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Proc Natl Acad Sci U S A. 2019 Jul 30;116(31):15469-15474. doi: 10.1073/pnas.1904523116. Epub 2019 Jul 16.

BCL-2 family protein BOK is a positive regulator of uridine metabolism in mammals.

Author information

1
Department of Biochemistry and Genetics, La Trobe Institute for Molecular Science, 3086 Melbourne, Australia.
2
Institute of Pharmacology, University of Bern, Inselspital, INFO-F-603, 3010 Bern, Switzerland.
3
Molecular Genetics of Cancer Division, The Walter and Eliza Hall Institute for Medical Research, 3052 Melbourne, Australia.
4
Australian Center for Blood Diseases, Monash University, 3004 Melbourne, Australia.
5
Gastrointestinal Cancer Program, Peter MacCallum Cancer Centre, 3052 Melbourne, Australia.
6
Institute of Pharmacology, University of Bern, Inselspital, INFO-F-603, 3010 Bern, Switzerland; thomas.kaufmann@pki.unibe.ch H.puthalakath@latrobe.edu.au.
7
Department of Biochemistry and Genetics, La Trobe Institute for Molecular Science, 3086 Melbourne, Australia; thomas.kaufmann@pki.unibe.ch H.puthalakath@latrobe.edu.au.

Abstract

BCL-2 family proteins regulate the mitochondrial apoptotic pathway. BOK, a multidomain BCL-2 family protein, is generally believed to be an adaptor protein similar to BAK and BAX, regulating the mitochondrial permeability transition during apoptosis. Here we report that BOK is a positive regulator of a key enzyme involved in uridine biosynthesis; namely, uridine monophosphate synthetase (UMPS). Our data suggest that BOK expression enhances UMPS activity, cell proliferation, and chemosensitivity. Genetic deletion of Bok results in chemoresistance to 5-fluorouracil (5-FU) in different cell lines and in mice. Conversely, cancer cells and primary tissues that acquire resistance to 5-FU down-regulate BOK expression. Furthermore, we also provide evidence for a role for BOK in nucleotide metabolism and cell cycle regulation. Our results have implications in developing BOK as a biomarker for 5-FU resistance and have the potential for the development of BOK-mimetics for sensitizing 5-FU-resistant cancers.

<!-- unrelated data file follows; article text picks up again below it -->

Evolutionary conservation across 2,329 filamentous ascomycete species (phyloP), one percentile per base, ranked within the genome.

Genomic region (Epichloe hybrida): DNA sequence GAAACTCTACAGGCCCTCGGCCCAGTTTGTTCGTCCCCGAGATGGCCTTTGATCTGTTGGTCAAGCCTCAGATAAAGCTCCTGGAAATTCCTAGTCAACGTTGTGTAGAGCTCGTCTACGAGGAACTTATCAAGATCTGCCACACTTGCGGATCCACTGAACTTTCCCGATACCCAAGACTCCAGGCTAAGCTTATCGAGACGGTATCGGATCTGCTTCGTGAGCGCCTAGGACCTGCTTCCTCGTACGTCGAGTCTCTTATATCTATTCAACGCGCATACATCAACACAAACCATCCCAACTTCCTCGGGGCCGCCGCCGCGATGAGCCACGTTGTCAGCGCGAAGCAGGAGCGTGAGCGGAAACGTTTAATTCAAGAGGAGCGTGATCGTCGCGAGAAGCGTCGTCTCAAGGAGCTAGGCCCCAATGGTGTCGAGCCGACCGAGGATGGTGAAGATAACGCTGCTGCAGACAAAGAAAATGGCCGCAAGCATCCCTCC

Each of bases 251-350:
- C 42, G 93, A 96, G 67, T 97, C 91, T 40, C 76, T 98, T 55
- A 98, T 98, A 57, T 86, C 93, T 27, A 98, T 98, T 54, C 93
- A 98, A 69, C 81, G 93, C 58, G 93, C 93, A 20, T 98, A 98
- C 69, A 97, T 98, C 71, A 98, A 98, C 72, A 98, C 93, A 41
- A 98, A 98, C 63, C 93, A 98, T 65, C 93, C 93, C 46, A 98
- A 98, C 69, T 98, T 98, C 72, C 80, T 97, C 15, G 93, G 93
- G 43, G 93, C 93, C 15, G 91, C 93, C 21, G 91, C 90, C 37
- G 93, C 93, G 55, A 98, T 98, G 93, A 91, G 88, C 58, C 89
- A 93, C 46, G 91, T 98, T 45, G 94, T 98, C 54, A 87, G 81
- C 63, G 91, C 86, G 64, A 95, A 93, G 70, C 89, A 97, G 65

KEYWORDS:

Bok; UMPS; apoptosis; chemoresistance; metabolism

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